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The question of inflation and unemployment on the State of The Union Addresses and the Economic Reports of the US Presidents (1958-1989). Searching for the Political Phillips Curve

Andrada Alexandre, Universidade de Brasília

In the November 1958, the journal Economica published a not very ambitious paper entitled “The Relation between Unemployment and the Rate of Change of Money Wage Rates in the United Kingdom, 1861-1957”, written by Alban William Phillips (1914-1975), which would become the center of a enormous controversy among macroeconomists in the following decades. A. W. Phillips found a somewhat stable relation between those two variables. When unemployment is low (high) there is a relative shortage (abundance) of labor force, thus, the rate of change of money wage tend to be high (low). This intuitive result can be express in a graphical manner [see Graphic 1 below]. In May 1960, the American Economic Review published the papers and proceedings of the 72nd Annual Meeting of the American Economic Association, including Paul Samuelson and Robert Solow paper “Analytical Aspects of Anti-Inflation Policy”. At the last part of this paper, the authors presented a version of Phillip’s result, using data from the US, showing a negative relation between unemployment rate and the average price rise. The Phillips Curve as we had better know it was then born. The curve soon became part of the Neoclassical Synthesis basic apparatus, closing the gap of the IS-LM model, which subsumed labor market. According to the current mainstream narrative, the Phillips curve was interpreted and used as a menu of economic policy. Politicians – now supported by an apparent sound economic theory and robust statistical regularity – could choose different levels of inflation and unemployment to the public. If the nation want a low level of inflation (unemployment), it must accept the burden of a higher level of unemployment (inflation). In a sort of amnesia, economists forgot the principle of classical dichotom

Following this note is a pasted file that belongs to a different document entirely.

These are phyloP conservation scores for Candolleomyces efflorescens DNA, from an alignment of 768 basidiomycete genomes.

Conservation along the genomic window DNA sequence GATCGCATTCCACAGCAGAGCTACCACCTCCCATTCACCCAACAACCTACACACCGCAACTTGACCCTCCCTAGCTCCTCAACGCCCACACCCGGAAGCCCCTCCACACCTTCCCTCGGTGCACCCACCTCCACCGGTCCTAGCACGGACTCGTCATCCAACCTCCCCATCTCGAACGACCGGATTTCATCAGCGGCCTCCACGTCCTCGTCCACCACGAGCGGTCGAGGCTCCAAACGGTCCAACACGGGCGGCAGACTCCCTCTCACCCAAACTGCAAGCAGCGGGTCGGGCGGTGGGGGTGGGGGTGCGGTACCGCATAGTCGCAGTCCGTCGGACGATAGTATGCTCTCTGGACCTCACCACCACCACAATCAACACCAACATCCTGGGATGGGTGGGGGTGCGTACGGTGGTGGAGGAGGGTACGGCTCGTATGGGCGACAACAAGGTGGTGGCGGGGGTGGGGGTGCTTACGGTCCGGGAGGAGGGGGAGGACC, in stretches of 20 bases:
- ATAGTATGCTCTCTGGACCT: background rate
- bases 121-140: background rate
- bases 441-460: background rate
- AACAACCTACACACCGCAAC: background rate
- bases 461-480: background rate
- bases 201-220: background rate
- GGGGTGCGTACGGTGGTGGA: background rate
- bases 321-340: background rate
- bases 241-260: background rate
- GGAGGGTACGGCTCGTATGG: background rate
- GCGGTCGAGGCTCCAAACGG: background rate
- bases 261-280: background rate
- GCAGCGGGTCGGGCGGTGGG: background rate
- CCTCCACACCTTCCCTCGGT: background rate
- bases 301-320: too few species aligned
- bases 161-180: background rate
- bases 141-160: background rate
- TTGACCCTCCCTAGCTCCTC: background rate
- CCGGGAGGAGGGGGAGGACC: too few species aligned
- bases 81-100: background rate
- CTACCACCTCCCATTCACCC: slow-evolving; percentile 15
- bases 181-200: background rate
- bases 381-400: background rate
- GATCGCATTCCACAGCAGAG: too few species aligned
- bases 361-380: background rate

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Keywords: Phillips Curve, Inflation, Unemployment, State of the Union Address, Economic Repor

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